School district’s abatement role called legislative non-starter
De Soto USD 232 and other Johnson County school districts would like a say in who will receive tax abatements, but it likely won't happen according to local representatives.
The school board is asking the Kansas Legislature to give school boards the right to decide if local tax abatements should apply to the school district's share of the local mill levy. The measure was among the items on a 2008 legislative agenda the USD 232 school board approved earlier this month.
De Soto's representative in the Kansas House said their was little chance the Legislature would act on the request. Rep. Anthony Brown, R-Eudora, said the state already is struggling to get businesses and grow economically.
"For that to be done this year is probably a little bit of blue sky -- too much hope," he said.
The item isn't new to district legislative platforms, said Owen Donohoe, R-Shawnee.
He said seven or eight years ago a similar measure was introduced in the Legislature, but it did not go through.
"I think there is so much opposition to it that even if many (school districts) came together, it's probably something that is not going to transpire," he said.
Another issue affecting tax abatements is competition for businesses, said Jim Martin, Shawnee executive director of economic development.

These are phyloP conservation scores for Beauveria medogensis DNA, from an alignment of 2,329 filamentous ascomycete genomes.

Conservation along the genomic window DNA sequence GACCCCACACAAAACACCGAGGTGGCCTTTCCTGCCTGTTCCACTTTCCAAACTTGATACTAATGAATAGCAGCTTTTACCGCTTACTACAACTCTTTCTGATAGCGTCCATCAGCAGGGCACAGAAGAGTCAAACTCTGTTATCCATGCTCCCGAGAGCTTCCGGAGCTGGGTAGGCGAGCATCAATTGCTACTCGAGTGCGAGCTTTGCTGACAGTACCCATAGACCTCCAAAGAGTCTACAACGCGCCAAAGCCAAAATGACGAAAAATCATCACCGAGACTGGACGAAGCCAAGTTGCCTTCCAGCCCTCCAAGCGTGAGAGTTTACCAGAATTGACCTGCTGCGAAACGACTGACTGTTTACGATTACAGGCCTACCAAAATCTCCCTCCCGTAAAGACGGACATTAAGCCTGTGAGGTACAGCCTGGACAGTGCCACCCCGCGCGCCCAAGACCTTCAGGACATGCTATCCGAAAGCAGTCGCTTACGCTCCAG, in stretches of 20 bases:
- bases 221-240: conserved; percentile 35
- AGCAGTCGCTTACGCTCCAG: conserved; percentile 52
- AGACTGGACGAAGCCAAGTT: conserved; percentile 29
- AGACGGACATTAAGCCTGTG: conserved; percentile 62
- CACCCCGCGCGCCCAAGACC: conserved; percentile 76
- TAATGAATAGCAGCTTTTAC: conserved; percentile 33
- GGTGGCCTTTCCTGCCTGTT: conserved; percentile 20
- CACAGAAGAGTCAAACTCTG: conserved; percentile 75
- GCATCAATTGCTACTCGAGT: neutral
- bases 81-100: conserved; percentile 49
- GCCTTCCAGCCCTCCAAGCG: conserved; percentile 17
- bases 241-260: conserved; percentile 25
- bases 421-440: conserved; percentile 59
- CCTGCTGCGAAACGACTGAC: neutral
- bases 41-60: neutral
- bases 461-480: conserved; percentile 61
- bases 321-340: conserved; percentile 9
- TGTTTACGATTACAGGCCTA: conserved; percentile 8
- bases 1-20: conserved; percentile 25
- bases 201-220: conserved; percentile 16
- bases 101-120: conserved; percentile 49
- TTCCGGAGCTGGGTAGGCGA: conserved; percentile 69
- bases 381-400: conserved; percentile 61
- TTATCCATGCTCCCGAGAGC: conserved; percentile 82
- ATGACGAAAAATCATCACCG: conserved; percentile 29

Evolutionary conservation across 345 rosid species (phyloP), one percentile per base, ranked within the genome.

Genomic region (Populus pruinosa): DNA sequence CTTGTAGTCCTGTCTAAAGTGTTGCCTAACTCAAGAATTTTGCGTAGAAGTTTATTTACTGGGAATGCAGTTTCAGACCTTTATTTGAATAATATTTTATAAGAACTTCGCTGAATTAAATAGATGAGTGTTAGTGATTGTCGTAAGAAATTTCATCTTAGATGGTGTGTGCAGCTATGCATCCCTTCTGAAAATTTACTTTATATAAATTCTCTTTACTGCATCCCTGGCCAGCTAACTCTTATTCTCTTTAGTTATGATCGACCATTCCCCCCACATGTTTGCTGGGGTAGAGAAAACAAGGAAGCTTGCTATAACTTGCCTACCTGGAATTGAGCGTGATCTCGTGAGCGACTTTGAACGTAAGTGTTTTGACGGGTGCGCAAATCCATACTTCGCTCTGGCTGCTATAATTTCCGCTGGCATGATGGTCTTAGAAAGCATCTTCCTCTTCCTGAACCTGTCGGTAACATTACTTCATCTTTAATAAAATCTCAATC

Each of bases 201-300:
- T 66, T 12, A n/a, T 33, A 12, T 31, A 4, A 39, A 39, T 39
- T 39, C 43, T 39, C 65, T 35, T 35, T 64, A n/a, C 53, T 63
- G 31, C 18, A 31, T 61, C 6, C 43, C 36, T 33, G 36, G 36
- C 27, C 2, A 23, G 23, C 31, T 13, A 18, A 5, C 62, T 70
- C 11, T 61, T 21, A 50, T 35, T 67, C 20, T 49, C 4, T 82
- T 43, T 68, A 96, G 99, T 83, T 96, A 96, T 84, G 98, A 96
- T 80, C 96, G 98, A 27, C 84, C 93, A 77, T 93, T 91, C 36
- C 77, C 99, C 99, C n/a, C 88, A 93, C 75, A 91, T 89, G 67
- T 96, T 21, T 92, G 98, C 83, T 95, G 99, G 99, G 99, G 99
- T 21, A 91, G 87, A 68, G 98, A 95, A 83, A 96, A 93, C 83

"Should something like this be enacted, it would put the state of Kansas at a tremendous disadvantage when competing for projects that are looking at both sides of the state line," he said.
If a city decided to offer or not offer tax abatement, it would affect competition within the state as well, Martin said.
"Say, for example, a company was looking in Shawnee or Overland Park, they would probably pick the location that would provide the tax abatement," he said.
Martin said he saw this kind of competition transpire when he was on the Lenexa Economic Development Council and Simmons, a mattress company, was looking at building its factory in Shawnee or Lenexa.
Simmons chose to build in Shawnee because that city offered a tax abatement not available in Lenexa.
"People can make the case that the businesses will be there anyway, but that is not always the case," Martin said.
The proposed change in tax abatements mostly is directed at pre-existing businesses.
De Soto Mayor Dave Anderson said he supported limiting tax abatements in those cases.
"I don't think (not offering them) inhibits growth," he said. "Part of our selling feature for Johnson County is that you have great schools."
Anderson said when the city looked to attract businesses, it looks for those that will fit in with the community.
"We don't want to attract businesses just for the sake of attracting," he said. "We want to attract good businesses because we are a good community."
And his definition of a good business is one that cares about supporting the community and the school district, Anderson said.
"I think the schools are a selling point, and they need to be economically viable," he said.
The city currently has a policy that allows a 50 percent, 10-year abatement to a business that is looking to expand. That abatement is applicable to the property that is being expanded and not the previously existing property.
If the Legislature allowed school districts to approve or deny tax abatements, it would be a major shift in policy, Martin said.
"Really, the state right now is trying to promote economic development more than ever," he said.
In the meantime, there is an outlet for district representatives to voice their concerns about possible tax abatements, Martin said.
"They do receive notice, and they are welcome to come to the public hearings if they need to express their concerns," he said.